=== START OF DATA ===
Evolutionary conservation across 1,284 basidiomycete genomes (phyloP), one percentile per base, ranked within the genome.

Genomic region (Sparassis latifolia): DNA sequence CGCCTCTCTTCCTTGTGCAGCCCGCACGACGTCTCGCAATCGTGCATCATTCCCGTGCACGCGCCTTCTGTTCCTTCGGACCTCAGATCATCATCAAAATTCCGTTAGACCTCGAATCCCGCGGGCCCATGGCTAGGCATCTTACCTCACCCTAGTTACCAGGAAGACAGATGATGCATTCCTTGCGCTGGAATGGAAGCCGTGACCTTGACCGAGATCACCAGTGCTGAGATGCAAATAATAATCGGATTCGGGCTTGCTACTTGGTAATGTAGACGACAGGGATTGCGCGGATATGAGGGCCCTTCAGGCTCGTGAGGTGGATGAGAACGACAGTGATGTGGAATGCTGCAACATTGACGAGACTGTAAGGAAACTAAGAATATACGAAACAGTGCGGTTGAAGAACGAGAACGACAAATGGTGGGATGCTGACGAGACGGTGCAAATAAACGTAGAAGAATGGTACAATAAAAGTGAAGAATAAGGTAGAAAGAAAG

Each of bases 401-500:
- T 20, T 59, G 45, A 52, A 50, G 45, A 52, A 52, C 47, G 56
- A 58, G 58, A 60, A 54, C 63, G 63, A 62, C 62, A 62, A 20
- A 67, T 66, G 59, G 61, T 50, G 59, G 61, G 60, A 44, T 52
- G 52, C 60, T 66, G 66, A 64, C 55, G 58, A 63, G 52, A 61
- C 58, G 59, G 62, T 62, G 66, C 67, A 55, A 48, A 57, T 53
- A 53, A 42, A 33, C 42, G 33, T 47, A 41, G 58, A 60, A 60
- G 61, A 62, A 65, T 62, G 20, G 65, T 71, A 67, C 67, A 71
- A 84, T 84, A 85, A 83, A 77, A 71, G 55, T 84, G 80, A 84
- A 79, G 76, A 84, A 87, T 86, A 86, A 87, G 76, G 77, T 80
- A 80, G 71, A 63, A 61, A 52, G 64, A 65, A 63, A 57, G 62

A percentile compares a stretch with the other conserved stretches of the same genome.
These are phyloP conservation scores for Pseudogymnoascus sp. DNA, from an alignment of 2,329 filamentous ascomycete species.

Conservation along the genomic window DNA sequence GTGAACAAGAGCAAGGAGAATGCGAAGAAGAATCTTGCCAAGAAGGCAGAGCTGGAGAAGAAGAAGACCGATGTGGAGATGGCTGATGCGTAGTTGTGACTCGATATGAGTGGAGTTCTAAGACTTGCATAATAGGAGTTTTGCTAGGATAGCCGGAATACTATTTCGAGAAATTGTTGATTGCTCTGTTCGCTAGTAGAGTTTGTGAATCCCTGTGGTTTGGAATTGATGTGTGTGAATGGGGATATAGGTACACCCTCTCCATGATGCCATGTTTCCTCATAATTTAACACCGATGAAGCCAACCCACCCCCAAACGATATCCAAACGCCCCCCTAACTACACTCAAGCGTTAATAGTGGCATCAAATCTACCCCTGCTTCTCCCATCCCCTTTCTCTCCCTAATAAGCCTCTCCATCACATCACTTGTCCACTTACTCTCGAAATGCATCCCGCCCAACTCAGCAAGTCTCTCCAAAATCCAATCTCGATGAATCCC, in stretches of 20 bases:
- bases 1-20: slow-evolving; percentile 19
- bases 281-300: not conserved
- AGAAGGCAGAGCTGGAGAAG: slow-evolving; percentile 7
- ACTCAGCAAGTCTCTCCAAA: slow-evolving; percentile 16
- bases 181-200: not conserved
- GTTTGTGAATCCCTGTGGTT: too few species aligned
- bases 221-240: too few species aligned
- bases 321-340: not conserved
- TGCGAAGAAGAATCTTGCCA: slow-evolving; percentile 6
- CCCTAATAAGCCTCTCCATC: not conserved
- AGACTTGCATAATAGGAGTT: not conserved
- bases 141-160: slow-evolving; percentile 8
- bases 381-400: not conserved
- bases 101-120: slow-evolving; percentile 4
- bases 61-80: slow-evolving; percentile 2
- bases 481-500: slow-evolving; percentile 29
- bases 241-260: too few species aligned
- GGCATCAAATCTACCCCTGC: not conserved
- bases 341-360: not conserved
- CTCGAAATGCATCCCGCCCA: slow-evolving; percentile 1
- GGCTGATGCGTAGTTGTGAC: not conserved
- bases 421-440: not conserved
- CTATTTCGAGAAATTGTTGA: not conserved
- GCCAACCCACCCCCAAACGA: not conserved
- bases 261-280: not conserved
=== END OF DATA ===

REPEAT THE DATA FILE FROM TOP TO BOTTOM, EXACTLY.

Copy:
Evolutionary conservation across 1,284 basidiomycete genomes (phyloP), one percentile per base, ranked within the genome.

Genomic region (Sparassis latifolia): DNA sequence CGCCTCTCTTCCTTGTGCAGCCCGCACGACGTCTCGCAATCGTGCATCATTCCCGTGCACGCGCCTTCTGTTCCTTCGGACCTCAGATCATCATCAAAATTCCGTTAGACCTCGAATCCCGCGGGCCCATGGCTAGGCATCTTACCTCACCCTAGTTACCAGGAAGACAGATGATGCATTCCTTGCGCTGGAATGGAAGCCGTGACCTTGACCGAGATCACCAGTGCTGAGATGCAAATAATAATCGGATTCGGGCTTGCTACTTGGTAATGTAGACGACAGGGATTGCGCGGATATGAGGGCCCTTCAGGCTCGTGAGGTGGATGAGAACGACAGTGATGTGGAATGCTGCAACATTGACGAGACTGTAAGGAAACTAAGAATATACGAAACAGTGCGGTTGAAGAACGAGAACGACAAATGGTGGGATGCTGACGAGACGGTGCAAATAAACGTAGAAGAATGGTACAATAAAAGTGAAGAATAAGGTAGAAAGAAAG

Each of bases 401-500:
- T 20, T 59, G 45, A 52, A 50, G 45, A 52, A 52, C 47, G 56
- A 58, G 58, A 60, A 54, C 63, G 63, A 62, C 62, A 62, A 20
- A 67, T 66, G 59, G 61, T 50, G 59, G 61, G 60, A 44, T 52
- G 52, C 60, T 66, G 66, A 64, C 55, G 58, A 63, G 52, A 61
- C 58, G 59, G 62, T 62, G 66, C 67, A 55, A 48, A 57, T 53
- A 53, A 42, A 33, C 42, G 33, T 47, A 41, G 58, A 60, A 60
- G 61, A 62, A 65, T 62, G 20, G 65, T 71, A 67, C 67, A 71
- A 84, T 84, A 85, A 83, A 77, A 71, G 55, T 84, G 80, A 84
- A 79, G 76, A 84, A 87, T 86, A 86, A 87, G 76, G 77, T 80
- A 80, G 71, A 63, A 61, A 52, G 64, A 65, A 63, A 57, G 62

A percentile compares a stretch with the other conserved stretches of the same genome.
These are phyloP conservation scores for Pseudogymnoascus sp. DNA, from an alignment of 2,329 filamentous ascomycete species.

Conservation along the genomic window DNA sequence GTGAACAAGAGCAAGGAGAATGCGAAGAAGAATCTTGCCAAGAAGGCAGAGCTGGAGAAGAAGAAGACCGATGTGGAGATGGCTGATGCGTAGTTGTGACTCGATATGAGTGGAGTTCTAAGACTTGCATAATAGGAGTTTTGCTAGGATAGCCGGAATACTATTTCGAGAAATTGTTGATTGCTCTGTTCGCTAGTAGAGTTTGTGAATCCCTGTGGTTTGGAATTGATGTGTGTGAATGGGGATATAGGTACACCCTCTCCATGATGCCATGTTTCCTCATAATTTAACACCGATGAAGCCAACCCACCCCCAAACGATATCCAAACGCCCCCCTAACTACACTCAAGCGTTAATAGTGGCATCAAATCTACCCCTGCTTCTCCCATCCCCTTTCTCTCCCTAATAAGCCTCTCCATCACATCACTTGTCCACTTACTCTCGAAATGCATCCCGCCCAACTCAGCAAGTCTCTCCAAAATCCAATCTCGATGAATCCC, in stretches of 20 bases:
- bases 1-20: slow-evolving; percentile 19
- bases 281-300: not conserved
- AGAAGGCAGAGCTGGAGAAG: slow-evolving; percentile 7
- ACTCAGCAAGTCTCTCCAAA: slow-evolving; percentile 16
- bases 181-200: not conserved
- GTTTGTGAATCCCTGTGGTT: too few species aligned
- bases 221-240: too few species aligned
- bases 321-340: not conserved
- TGCGAAGAAGAATCTTGCCA: slow-evolving; percentile 6
- CCCTAATAAGCCTCTCCATC: not conserved
- AGACTTGCATAATAGGAGTT: not conserved
- bases 141-160: slow-evolving; percentile 8
- bases 381-400: not conserved
- bases 101-120: slow-evolving; percentile 4
- bases 61-80: slow-evolving; percentile 2
- bases 481-500: slow-evolving; percentile 29
- bases 241-260: too few species aligned
- GGCATCAAATCTACCCCTGC: not conserved
- bases 341-360: not conserved
- CTCGAAATGCATCCCGCCCA: slow-evolving; percentile 1
- GGCTGATGCGTAGTTGTGAC: not conserved
- bases 421-440: not conserved
- CTATTTCGAGAAATTGTTGA: not conserved
- GCCAACCCACCCCCAAACGA: not conserved
- bases 261-280: not conserved